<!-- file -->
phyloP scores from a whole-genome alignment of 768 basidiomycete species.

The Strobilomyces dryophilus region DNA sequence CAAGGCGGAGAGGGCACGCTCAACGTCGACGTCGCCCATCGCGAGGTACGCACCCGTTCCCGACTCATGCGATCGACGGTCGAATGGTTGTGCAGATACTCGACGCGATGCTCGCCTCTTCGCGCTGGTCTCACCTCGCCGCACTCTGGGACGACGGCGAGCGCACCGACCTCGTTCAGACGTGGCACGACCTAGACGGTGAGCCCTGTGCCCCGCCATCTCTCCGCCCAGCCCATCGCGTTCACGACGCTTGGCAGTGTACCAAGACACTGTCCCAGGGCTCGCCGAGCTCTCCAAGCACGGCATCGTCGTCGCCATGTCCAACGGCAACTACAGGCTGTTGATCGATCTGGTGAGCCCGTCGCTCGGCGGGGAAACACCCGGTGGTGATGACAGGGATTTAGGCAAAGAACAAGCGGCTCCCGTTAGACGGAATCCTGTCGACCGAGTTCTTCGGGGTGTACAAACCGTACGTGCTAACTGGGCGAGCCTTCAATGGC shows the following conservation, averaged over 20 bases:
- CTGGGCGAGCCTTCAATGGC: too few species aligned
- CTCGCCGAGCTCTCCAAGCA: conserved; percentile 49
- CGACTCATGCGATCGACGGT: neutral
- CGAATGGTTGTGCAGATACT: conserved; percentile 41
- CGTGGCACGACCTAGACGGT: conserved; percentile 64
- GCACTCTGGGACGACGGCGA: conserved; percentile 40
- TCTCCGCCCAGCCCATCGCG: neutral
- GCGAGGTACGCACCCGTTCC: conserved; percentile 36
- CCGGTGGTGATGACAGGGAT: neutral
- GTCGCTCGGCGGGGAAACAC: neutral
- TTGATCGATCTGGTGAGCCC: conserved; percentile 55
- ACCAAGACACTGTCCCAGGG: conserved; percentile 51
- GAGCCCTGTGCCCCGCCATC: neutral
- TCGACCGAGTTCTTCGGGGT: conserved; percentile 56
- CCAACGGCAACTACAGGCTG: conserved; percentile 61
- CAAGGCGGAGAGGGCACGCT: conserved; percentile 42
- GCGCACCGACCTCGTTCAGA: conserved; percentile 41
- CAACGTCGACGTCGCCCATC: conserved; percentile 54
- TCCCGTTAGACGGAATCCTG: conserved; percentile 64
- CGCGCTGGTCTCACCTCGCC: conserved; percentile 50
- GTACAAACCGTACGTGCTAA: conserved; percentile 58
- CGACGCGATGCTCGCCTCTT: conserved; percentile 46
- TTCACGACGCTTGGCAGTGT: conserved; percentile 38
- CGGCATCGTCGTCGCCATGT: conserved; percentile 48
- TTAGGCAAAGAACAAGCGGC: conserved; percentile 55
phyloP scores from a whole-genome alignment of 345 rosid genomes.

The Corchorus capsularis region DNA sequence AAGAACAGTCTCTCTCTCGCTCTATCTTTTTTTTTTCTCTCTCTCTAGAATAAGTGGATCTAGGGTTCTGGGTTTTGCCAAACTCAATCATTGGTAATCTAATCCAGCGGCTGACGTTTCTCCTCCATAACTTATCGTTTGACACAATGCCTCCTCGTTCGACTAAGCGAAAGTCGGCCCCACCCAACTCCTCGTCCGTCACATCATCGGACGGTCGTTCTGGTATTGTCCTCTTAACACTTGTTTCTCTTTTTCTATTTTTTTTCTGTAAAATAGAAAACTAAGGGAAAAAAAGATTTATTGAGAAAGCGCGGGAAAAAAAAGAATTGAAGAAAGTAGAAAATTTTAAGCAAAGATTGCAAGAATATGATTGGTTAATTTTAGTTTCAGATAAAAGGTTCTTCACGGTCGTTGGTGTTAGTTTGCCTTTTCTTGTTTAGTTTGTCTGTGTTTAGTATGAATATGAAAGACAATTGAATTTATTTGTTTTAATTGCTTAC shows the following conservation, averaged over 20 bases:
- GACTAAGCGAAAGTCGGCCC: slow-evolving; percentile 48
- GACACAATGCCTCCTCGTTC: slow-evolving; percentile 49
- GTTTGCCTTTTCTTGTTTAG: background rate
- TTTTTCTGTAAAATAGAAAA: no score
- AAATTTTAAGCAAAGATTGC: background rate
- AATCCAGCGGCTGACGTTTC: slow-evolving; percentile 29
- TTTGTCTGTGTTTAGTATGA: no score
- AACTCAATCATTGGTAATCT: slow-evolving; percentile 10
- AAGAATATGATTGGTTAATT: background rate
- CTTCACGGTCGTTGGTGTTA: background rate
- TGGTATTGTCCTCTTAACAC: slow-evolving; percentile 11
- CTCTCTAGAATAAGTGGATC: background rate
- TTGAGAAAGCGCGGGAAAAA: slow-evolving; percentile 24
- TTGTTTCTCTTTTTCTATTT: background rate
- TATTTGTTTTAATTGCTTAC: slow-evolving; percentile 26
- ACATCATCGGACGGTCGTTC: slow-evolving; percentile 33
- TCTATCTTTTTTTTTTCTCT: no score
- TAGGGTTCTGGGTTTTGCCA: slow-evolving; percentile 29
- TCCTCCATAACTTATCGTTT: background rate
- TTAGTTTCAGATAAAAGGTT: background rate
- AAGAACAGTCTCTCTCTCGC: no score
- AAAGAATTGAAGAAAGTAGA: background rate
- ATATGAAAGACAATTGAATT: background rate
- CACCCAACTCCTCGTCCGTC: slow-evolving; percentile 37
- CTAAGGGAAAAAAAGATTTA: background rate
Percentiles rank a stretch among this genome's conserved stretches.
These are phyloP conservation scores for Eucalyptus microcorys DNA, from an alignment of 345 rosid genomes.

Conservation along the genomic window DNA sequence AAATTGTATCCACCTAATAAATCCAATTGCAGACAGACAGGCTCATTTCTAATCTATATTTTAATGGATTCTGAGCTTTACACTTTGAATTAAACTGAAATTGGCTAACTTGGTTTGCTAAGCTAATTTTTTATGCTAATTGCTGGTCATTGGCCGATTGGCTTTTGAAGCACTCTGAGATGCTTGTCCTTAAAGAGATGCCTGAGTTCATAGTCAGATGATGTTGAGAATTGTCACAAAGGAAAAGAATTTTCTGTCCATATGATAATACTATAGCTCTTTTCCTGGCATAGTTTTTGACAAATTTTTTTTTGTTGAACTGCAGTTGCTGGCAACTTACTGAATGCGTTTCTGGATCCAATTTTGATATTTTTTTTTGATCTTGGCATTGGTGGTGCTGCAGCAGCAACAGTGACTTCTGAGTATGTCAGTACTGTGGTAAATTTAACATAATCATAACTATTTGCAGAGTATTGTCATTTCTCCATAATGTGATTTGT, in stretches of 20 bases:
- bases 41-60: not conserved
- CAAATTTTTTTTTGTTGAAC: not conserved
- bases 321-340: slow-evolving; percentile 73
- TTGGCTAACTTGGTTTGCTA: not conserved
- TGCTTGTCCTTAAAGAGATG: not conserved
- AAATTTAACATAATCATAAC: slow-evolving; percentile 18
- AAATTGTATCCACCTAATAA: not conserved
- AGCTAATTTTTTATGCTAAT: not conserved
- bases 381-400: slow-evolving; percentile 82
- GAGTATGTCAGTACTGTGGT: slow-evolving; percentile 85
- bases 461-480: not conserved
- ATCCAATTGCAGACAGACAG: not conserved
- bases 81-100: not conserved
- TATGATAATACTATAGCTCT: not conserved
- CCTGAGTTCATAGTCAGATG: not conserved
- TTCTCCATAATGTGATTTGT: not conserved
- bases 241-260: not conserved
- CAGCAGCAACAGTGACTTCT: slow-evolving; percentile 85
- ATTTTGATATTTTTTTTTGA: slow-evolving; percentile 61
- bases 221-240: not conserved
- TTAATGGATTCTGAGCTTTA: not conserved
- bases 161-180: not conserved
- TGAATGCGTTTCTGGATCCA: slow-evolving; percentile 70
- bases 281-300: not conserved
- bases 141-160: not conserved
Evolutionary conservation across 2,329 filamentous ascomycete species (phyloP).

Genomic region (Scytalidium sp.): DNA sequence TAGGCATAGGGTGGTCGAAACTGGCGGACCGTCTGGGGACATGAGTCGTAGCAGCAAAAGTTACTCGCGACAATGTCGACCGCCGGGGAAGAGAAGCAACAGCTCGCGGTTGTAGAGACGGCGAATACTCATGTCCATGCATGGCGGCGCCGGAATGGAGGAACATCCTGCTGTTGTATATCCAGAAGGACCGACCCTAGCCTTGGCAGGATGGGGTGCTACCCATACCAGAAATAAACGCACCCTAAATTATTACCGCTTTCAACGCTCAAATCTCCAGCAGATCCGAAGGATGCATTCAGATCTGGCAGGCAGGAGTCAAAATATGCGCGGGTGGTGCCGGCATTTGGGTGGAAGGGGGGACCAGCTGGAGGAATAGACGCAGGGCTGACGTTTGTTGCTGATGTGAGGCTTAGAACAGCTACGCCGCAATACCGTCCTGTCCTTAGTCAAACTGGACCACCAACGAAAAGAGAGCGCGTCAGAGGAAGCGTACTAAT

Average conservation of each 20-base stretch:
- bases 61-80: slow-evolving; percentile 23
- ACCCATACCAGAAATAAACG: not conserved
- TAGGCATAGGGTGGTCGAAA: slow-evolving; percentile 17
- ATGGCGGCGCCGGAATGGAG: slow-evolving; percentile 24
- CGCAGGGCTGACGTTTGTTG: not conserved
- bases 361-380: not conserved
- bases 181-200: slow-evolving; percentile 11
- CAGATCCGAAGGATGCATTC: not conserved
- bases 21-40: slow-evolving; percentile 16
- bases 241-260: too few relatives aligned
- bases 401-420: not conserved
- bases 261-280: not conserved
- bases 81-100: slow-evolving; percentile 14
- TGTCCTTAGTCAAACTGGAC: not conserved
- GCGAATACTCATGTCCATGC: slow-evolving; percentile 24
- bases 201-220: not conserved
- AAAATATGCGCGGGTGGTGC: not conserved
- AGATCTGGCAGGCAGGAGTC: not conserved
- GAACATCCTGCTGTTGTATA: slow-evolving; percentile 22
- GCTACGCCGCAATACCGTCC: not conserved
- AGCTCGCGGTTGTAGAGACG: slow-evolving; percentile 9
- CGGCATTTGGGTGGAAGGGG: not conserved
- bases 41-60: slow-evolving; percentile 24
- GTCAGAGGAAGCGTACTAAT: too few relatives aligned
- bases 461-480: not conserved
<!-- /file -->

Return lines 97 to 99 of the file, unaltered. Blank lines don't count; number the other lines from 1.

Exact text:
- bases 261-280: not conserved
- bases 81-100: slow-evolving; percentile 14
- TGTCCTTAGTCAAACTGGAC: not conserved